A former Beijing tour guide guides HSBC customers through a tumultuous stock market

(Bloomberg Markets) – Van der Herald’s journey to become director of Asia equity strategy at HSBC Holdings Plc began with a backpacking journey. After his freshman year at university in 1990, he left the Netherlands to travel almost all over Indonesia and China, learning Indonesian and Mandarin along the way. He returned to Europe, earned a degree in macroeconomics, and quickly made his way east. He worked odd jobs, including a stint as a tour guide in Beijing, before becoming an analyst in the UBS Group AG Jakarta office in 1995. Ten years later, van der Linde joined HSBC in Hong Kong, where he now considers a lifer- but he also feels at home in Jakarta, where his wife’s family lives. Working through the Asian financial crisis in the 1990s made him wary of market bubbles, so he was a skeptical start to China’s internet boom. He says one of his boldest calls now is that local investors are poised to dominate Asian markets. Van der Linde, 51, who has written three books—on markets, history and wine—spoke with Bloomberg Markets in December about the buying power of China’s starving parents and a young Mao Zedong could have wine tasted. The interview has been condensed and edited for clarity.

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JEANNY YU: What calls do you think the market will know you for?

HERALD VAN DER LINDE: Everyone loved the internet in China 12 months ago. We started being cautious on November 17, 2020, and then reiterated it on January 6, 2021, in a report titled Peak China Internet. To be honest, November was a bit early. So, in December and January, we received reviews. But eventually you see the markets went in the opposite direction.

We already knew at the time that regulation could become an issue. Valuations were very high. Everyone was overweight. Everyone thought it was going to continue. And we have already seen that this can, especially in Asian markets, go down very quickly.

So one of the lessons you learn over time is that you not only have to look at the numbers, but you also have to learn to read the sentiment. If everyone likes something, you’re going to be a little careful.

JY: What are your boldest calls right now?

H vd L: Asian markets will increasingly be dominated by Asian retail investors. In the past, Asian stock markets depended on global investors investing in emerging markets. This meant that if something went wrong in Argentina, people would sell out the Philippines or China. But if you have Asian investors buying in Asia, if something happens in Argentina, we don’t really care. So that link between Asia and other emerging markets is disappearing because we have our local investors in the region.

Another great call is the “empty nester”. This is a defining long-term trend. He is indeed interested in Chinese households. They had a one-child policy. This means that as they get older, their children are over 20 and leave their homes. So you have a change in the structure of Chinese households, in the way people live. In fact, many of these people may be in very good financial shape. Their purchasing power is really good.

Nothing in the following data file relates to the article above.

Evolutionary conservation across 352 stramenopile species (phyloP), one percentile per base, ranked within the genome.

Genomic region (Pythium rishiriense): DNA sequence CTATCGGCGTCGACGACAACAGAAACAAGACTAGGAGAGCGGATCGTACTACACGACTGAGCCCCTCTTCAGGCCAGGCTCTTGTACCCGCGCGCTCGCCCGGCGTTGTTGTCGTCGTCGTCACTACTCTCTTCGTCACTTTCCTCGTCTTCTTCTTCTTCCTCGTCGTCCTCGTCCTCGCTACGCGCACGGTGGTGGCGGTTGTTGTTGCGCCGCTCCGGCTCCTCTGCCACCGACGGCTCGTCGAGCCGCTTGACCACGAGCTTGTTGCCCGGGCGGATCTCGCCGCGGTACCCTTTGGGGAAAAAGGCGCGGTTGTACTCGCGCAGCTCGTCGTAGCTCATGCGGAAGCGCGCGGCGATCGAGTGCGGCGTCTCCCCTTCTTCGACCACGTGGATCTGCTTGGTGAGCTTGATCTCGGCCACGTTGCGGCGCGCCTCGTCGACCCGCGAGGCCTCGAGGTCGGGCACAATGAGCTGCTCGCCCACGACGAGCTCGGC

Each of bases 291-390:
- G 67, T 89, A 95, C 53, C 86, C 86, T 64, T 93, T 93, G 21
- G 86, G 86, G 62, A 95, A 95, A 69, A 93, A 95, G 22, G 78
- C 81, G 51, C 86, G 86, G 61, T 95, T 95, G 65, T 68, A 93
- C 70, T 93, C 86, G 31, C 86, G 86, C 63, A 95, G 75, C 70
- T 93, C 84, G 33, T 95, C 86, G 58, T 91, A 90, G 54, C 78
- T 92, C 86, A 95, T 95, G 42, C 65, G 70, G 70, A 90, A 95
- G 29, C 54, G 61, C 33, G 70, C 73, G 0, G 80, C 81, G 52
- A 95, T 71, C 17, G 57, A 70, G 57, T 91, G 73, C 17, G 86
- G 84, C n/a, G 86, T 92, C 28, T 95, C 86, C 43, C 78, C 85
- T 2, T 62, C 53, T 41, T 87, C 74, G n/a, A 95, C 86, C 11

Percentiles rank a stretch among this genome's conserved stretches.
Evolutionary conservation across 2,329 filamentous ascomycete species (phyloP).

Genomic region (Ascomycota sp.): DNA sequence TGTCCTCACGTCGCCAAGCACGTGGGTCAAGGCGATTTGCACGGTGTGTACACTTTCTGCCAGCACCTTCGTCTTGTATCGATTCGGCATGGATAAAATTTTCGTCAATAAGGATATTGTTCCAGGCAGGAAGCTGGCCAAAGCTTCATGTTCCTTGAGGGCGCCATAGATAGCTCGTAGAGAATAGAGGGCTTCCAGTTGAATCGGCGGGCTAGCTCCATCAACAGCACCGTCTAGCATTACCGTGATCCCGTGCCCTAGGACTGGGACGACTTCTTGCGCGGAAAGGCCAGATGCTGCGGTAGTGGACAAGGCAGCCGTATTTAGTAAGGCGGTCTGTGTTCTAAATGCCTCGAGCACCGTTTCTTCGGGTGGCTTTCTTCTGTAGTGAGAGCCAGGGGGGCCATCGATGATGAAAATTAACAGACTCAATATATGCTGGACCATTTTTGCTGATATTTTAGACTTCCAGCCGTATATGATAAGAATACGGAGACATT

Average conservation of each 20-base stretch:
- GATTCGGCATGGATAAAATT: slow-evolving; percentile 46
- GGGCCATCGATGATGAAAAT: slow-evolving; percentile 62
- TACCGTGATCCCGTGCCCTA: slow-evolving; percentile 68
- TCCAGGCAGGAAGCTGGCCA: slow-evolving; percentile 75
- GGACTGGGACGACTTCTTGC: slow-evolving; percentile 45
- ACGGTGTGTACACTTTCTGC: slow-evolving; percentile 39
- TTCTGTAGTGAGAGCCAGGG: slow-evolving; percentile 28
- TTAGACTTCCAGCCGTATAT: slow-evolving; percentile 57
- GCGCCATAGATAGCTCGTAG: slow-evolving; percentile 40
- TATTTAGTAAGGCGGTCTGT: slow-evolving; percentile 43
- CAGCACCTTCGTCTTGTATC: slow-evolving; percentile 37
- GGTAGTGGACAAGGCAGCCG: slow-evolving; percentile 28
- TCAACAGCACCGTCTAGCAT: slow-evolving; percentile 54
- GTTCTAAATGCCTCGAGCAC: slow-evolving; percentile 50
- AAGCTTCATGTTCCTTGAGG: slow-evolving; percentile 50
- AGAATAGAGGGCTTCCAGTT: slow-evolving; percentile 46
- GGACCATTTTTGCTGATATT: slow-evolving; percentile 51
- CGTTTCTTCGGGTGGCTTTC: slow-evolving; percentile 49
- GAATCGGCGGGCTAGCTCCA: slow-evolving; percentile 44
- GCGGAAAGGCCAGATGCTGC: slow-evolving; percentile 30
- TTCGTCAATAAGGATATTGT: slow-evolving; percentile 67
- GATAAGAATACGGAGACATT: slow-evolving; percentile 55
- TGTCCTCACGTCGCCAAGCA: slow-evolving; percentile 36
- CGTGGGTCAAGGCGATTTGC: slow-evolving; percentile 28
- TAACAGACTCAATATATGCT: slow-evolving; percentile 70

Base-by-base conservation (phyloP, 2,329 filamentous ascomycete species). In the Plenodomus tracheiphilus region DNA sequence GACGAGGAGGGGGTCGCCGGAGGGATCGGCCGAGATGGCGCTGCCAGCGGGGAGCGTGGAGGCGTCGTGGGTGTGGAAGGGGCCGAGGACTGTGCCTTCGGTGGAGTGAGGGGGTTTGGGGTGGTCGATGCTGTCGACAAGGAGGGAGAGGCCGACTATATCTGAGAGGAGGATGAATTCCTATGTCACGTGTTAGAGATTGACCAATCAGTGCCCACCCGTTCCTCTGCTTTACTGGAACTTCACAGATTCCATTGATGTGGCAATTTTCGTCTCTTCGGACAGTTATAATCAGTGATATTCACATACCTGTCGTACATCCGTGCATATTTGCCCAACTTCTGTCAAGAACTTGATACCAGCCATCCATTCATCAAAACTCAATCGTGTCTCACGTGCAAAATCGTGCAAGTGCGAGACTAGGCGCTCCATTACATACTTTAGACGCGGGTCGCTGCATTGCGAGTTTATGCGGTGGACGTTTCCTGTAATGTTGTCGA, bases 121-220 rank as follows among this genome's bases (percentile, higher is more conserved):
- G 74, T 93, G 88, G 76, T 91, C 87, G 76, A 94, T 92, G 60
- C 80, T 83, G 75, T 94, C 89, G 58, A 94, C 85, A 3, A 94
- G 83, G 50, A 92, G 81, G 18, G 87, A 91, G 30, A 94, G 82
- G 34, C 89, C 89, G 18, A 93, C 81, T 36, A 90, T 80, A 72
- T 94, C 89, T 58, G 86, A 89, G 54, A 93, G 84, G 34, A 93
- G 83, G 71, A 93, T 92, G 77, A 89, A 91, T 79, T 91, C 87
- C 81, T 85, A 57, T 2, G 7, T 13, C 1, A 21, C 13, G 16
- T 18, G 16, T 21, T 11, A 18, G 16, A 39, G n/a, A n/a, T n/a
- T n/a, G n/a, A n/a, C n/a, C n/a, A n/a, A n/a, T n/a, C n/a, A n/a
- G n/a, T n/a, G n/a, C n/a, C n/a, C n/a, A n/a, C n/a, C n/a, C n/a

JY: What brought you to Asia?

H vd L: I bought a ticket for the equivalent of €850 ($960), an economy class ticket to Bali. I went from Bali to East Indonesia and later to Jakarta and West Indonesia. I had a phenomenal experience and loved the place. I went to China and backpacked there. I decided that was where I wanted to go and live. When I graduated from university, I never looked for a job in the Netherlands or in Europe. My first job was actually as a tour guide in China.

JY: What prompted you to analyze stocks?

H vd L: My first real job in the financial sector was at UBS. I became an analyst in Indonesia. Their head of research, Rick Loo, hired me and taught me how to be an analyst. The stock market was not something I had studied in detail, but it taught me everything.

JY: How has Hong Kong as a financial center changed, especially after the national security law?

H vd L: There is no doubt that Hong Kong is changing. But again, in the 30 years I’ve been [around] here, people always say that something is going to go wrong in Hong Kong. But somehow Hong Kong always comes back with this almost unbelievable flexibility that you have in Asia. He is able to react.

This [city] will remain a separate unit because it offers benefits to China. Hong Kong will discover its new special place, as it has done before in its own history.

JY: What is the most unusual wine you have bought or tasted?

H vd L: One of the most unusual but interesting wines is called Madeira. The big problem with Madeira is that it won’t change, because of a particular type of production process. You can buy an 1850 Madeira and drink it now.

[In December] we dined with clients. I was able to find a bottle from 1927 here. So I talked a bit about what happened in 1927: Charles Lindbergh flew over [the Atlantic]; Volvo is the first car; in China there has been a revolution going on. All of these things happened in history. And then we opened the wine and drank.

You might like it or not. But you think, wow, it’s been in that bottle for almost a hundred years. You’re drinking something young Mao Zedong or Charles Lindbergh could have been drinking, aren’t you?

Yu is an equity reporter at Bloomberg News in Hong Kong.

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